In Aneyoshi, the wisdom of their ancestors saved the lives of the tiny village's inhabitants. Other towns ignored these warnings and weren't so lucky.
"High dwellings are the peace and harmony of our descendants," reads the centuries-old stone tablet above. "Remember the calamity of the great tsunamis. Do not build any homes below this point."
This marker, and several more like it, some more than 600 years old, "dot the coastline" of Japan, according to a report in The Canadian Press. Not all of them were quite as specific: Some acted more as general warnings, lasting reminders of a risk that might only recur every fourth or fifth generation.
One, in the coastal town of Kesennuma, gave instructions: "Always be prepared for unexpected tsunamis. Choose life over your possessions and valuables." Another, in the city of Natori, simply advised, "If an earthquake comes, beware of tsunamis." This was a warning that not everybody heeded: in Natori, where 820 bodies have been found and 1,000 people are still missing, people still left "work early after the earthquake, some picking up their children at school en route, to check the condition of their homes near the coast."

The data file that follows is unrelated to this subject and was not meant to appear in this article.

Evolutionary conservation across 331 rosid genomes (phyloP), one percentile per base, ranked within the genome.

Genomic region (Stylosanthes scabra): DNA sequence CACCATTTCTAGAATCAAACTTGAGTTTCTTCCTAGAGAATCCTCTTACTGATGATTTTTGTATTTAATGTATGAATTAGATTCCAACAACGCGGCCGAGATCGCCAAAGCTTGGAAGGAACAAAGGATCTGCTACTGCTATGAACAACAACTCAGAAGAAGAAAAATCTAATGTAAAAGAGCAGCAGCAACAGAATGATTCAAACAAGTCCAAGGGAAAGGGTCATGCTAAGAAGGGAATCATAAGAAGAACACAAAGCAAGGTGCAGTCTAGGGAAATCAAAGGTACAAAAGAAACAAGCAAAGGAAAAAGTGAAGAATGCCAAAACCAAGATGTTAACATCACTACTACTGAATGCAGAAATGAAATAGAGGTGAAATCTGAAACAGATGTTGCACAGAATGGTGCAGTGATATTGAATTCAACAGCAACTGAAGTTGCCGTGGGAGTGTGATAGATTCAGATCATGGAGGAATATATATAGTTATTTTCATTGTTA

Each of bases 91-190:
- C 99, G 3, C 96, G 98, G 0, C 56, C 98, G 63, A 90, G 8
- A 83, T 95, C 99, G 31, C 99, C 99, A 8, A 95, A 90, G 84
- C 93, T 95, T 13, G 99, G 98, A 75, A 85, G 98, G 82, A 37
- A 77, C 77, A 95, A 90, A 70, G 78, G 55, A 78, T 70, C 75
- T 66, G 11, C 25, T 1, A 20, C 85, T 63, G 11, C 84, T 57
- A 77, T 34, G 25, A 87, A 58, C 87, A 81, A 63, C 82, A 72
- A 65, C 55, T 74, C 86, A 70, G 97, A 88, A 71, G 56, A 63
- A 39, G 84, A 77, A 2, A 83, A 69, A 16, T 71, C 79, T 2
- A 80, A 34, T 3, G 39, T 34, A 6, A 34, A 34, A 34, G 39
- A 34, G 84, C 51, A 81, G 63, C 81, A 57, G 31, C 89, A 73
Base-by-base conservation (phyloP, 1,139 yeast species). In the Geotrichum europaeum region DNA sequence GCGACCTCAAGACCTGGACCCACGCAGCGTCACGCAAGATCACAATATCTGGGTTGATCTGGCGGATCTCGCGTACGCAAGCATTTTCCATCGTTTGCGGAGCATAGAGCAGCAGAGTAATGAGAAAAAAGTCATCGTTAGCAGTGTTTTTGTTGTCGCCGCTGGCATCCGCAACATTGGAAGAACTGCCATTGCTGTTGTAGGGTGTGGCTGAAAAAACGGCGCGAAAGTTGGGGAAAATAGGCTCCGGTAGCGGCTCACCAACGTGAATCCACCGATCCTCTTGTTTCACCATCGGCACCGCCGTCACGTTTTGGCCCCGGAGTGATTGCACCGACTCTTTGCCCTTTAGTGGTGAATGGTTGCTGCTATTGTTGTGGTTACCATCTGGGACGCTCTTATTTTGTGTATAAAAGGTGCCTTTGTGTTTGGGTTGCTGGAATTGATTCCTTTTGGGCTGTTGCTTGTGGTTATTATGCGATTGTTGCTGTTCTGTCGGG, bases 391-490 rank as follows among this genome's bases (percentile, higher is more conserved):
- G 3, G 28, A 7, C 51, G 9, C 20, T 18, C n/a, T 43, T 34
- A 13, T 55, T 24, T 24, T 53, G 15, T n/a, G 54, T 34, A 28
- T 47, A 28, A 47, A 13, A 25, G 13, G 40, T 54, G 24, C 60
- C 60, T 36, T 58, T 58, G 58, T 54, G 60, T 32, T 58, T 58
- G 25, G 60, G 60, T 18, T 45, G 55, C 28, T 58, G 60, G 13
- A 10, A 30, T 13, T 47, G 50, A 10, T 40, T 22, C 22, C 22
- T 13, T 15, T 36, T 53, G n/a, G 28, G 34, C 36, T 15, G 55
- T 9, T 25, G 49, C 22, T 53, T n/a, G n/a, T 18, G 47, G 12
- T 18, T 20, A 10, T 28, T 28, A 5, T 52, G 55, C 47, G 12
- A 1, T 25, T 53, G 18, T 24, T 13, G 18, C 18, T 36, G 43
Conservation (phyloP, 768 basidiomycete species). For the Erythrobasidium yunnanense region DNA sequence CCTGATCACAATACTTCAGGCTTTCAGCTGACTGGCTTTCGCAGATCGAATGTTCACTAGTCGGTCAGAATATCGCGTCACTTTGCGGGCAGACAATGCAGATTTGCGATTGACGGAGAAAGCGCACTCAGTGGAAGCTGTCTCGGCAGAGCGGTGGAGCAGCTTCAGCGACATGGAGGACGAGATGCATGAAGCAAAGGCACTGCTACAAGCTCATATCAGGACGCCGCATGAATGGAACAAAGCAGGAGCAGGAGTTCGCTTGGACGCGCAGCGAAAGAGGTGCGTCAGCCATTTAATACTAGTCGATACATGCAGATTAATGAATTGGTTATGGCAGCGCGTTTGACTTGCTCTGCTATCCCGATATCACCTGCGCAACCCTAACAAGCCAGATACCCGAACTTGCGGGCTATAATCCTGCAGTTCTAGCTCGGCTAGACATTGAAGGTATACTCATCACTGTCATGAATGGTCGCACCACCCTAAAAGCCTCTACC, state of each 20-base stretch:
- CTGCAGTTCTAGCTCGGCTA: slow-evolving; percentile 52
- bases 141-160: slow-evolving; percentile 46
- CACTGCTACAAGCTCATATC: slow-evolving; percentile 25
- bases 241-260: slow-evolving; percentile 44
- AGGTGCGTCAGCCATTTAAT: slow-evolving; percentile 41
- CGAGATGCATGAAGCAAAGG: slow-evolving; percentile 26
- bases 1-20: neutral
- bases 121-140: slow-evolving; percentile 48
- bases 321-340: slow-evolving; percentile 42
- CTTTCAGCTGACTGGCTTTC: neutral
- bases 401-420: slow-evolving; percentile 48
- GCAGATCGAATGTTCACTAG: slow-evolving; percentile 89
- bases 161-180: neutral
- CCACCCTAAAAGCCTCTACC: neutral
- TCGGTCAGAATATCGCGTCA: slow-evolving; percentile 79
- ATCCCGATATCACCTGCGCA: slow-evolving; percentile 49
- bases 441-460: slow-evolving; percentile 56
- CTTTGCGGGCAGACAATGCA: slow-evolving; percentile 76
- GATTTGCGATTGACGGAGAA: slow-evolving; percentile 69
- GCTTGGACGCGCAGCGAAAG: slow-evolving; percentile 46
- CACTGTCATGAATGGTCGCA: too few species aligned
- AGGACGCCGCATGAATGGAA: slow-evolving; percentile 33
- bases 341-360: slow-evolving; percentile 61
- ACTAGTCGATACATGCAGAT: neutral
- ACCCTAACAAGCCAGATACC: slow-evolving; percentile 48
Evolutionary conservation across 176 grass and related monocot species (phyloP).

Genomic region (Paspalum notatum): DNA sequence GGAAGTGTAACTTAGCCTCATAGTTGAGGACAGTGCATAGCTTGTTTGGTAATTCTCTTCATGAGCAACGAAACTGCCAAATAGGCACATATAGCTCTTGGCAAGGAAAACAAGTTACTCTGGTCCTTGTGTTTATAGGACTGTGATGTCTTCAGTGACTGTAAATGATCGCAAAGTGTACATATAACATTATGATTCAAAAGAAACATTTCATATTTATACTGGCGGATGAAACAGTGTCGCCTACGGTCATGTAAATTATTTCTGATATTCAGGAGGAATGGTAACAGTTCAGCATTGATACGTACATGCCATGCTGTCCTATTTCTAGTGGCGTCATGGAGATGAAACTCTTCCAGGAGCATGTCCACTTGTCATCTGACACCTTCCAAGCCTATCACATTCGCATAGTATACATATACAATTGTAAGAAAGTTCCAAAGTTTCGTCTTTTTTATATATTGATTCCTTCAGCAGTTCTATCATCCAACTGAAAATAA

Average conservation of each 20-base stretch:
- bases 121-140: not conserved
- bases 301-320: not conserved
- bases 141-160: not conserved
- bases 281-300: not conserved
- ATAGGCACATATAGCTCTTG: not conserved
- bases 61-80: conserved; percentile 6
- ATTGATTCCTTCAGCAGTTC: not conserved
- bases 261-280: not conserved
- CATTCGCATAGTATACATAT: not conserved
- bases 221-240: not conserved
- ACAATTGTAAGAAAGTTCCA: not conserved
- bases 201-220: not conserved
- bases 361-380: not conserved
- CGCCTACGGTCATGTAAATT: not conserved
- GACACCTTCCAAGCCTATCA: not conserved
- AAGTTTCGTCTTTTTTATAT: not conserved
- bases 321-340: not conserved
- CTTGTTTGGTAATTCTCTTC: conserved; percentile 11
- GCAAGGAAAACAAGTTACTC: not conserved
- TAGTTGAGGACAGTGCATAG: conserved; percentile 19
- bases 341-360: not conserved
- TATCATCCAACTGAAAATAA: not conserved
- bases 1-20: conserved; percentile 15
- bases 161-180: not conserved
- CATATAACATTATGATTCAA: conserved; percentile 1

But in the tight-knit community of Aneyoshi, where marker pictured above still stands, the wisdom of their ancestors saved the homes and the lives of the tiny village's inhabitants. All of Aneyoshi's houses are built on higher ground, and 12-year-old resident Yuto Kimura explained to The Canadian Press:
Everybody here knows about the markers. We studied them in school. When the tsunami came, my mom got me from school and then the whole village climbed to higher ground.